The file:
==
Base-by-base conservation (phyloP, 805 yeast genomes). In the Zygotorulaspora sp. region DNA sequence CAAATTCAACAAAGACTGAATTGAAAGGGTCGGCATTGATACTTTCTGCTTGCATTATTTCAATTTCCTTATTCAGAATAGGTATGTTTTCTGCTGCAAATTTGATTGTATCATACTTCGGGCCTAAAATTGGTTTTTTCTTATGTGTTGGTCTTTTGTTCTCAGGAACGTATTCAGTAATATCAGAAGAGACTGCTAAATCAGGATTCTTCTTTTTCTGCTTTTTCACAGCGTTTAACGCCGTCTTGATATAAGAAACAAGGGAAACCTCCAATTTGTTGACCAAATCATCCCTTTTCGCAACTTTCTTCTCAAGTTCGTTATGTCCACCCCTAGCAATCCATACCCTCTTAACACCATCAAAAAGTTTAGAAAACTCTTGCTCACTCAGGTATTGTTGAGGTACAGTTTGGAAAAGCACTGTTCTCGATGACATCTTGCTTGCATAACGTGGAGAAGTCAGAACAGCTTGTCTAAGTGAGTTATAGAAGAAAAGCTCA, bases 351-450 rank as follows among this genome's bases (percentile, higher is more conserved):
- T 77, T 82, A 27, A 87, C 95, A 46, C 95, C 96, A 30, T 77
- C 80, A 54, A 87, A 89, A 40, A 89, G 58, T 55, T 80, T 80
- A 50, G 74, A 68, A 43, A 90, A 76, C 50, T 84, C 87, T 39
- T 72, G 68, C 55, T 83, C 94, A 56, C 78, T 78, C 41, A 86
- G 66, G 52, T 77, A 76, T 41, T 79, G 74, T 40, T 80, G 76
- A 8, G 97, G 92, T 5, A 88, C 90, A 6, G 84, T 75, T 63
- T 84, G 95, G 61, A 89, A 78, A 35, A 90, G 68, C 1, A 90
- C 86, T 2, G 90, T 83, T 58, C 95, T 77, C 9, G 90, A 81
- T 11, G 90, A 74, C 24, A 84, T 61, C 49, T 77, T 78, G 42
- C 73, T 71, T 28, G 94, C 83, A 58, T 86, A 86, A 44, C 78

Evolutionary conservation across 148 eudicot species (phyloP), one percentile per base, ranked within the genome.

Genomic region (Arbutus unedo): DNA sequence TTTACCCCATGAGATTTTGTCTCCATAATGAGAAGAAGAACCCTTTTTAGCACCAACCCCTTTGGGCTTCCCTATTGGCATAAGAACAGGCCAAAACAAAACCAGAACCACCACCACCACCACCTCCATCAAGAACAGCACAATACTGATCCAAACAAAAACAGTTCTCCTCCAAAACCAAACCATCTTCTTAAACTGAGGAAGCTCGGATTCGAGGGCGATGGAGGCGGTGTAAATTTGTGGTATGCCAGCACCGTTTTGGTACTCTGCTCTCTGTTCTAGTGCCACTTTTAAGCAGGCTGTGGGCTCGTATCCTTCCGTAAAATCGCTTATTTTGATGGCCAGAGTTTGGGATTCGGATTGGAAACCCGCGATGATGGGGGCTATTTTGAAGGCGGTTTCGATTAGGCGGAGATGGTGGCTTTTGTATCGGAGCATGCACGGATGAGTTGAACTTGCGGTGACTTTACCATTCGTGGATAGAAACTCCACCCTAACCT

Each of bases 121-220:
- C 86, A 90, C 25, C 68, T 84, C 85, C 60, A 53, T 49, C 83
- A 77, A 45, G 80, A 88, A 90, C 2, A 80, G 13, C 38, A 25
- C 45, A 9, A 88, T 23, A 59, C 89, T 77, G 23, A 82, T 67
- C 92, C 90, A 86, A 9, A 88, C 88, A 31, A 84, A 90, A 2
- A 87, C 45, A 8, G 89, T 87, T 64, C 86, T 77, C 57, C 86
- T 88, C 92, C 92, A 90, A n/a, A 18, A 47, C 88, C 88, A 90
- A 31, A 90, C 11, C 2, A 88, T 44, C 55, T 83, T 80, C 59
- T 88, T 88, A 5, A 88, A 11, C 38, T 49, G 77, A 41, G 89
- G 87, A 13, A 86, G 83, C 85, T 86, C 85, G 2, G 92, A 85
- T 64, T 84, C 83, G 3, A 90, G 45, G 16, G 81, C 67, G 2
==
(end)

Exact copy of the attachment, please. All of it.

Base-by-base conservation (phyloP, 805 yeast genomes). In the Zygotorulaspora sp. region DNA sequence CAAATTCAACAAAGACTGAATTGAAAGGGTCGGCATTGATACTTTCTGCTTGCATTATTTCAATTTCCTTATTCAGAATAGGTATGTTTTCTGCTGCAAATTTGATTGTATCATACTTCGGGCCTAAAATTGGTTTTTTCTTATGTGTTGGTCTTTTGTTCTCAGGAACGTATTCAGTAATATCAGAAGAGACTGCTAAATCAGGATTCTTCTTTTTCTGCTTTTTCACAGCGTTTAACGCCGTCTTGATATAAGAAACAAGGGAAACCTCCAATTTGTTGACCAAATCATCCCTTTTCGCAACTTTCTTCTCAAGTTCGTTATGTCCACCCCTAGCAATCCATACCCTCTTAACACCATCAAAAAGTTTAGAAAACTCTTGCTCACTCAGGTATTGTTGAGGTACAGTTTGGAAAAGCACTGTTCTCGATGACATCTTGCTTGCATAACGTGGAGAAGTCAGAACAGCTTGTCTAAGTGAGTTATAGAAGAAAAGCTCA, bases 351-450 rank as follows among this genome's bases (percentile, higher is more conserved):
- T 77, T 82, A 27, A 87, C 95, A 46, C 95, C 96, A 30, T 77
- C 80, A 54, A 87, A 89, A 40, A 89, G 58, T 55, T 80, T 80
- A 50, G 74, A 68, A 43, A 90, A 76, C 50, T 84, C 87, T 39
- T 72, G 68, C 55, T 83, C 94, A 56, C 78, T 78, C 41, A 86
- G 66, G 52, T 77, A 76, T 41, T 79, G 74, T 40, T 80, G 76
- A 8, G 97, G 92, T 5, A 88, C 90, A 6, G 84, T 75, T 63
- T 84, G 95, G 61, A 89, A 78, A 35, A 90, G 68, C 1, A 90
- C 86, T 2, G 90, T 83, T 58, C 95, T 77, C 9, G 90, A 81
- T 11, G 90, A 74, C 24, A 84, T 61, C 49, T 77, T 78, G 42
- C 73, T 71, T 28, G 94, C 83, A 58, T 86, A 86, A 44, C 78

Evolutionary conservation across 148 eudicot species (phyloP), one percentile per base, ranked within the genome.

Genomic region (Arbutus unedo): DNA sequence TTTACCCCATGAGATTTTGTCTCCATAATGAGAAGAAGAACCCTTTTTAGCACCAACCCCTTTGGGCTTCCCTATTGGCATAAGAACAGGCCAAAACAAAACCAGAACCACCACCACCACCACCTCCATCAAGAACAGCACAATACTGATCCAAACAAAAACAGTTCTCCTCCAAAACCAAACCATCTTCTTAAACTGAGGAAGCTCGGATTCGAGGGCGATGGAGGCGGTGTAAATTTGTGGTATGCCAGCACCGTTTTGGTACTCTGCTCTCTGTTCTAGTGCCACTTTTAAGCAGGCTGTGGGCTCGTATCCTTCCGTAAAATCGCTTATTTTGATGGCCAGAGTTTGGGATTCGGATTGGAAACCCGCGATGATGGGGGCTATTTTGAAGGCGGTTTCGATTAGGCGGAGATGGTGGCTTTTGTATCGGAGCATGCACGGATGAGTTGAACTTGCGGTGACTTTACCATTCGTGGATAGAAACTCCACCCTAACCT

Each of bases 121-220:
- C 86, A 90, C 25, C 68, T 84, C 85, C 60, A 53, T 49, C 83
- A 77, A 45, G 80, A 88, A 90, C 2, A 80, G 13, C 38, A 25
- C 45, A 9, A 88, T 23, A 59, C 89, T 77, G 23, A 82, T 67
- C 92, C 90, A 86, A 9, A 88, C 88, A 31, A 84, A 90, A 2
- A 87, C 45, A 8, G 89, T 87, T 64, C 86, T 77, C 57, C 86
- T 88, C 92, C 92, A 90, A n/a, A 18, A 47, C 88, C 88, A 90
- A 31, A 90, C 11, C 2, A 88, T 44, C 55, T 83, T 80, C 59
- T 88, T 88, A 5, A 88, A 11, C 38, T 49, G 77, A 41, G 89
- G 87, A 13, A 86, G 83, C 85, T 86, C 85, G 2, G 92, A 85
- T 64, T 84, C 83, G 3, A 90, G 45, G 16, G 81, C 67, G 2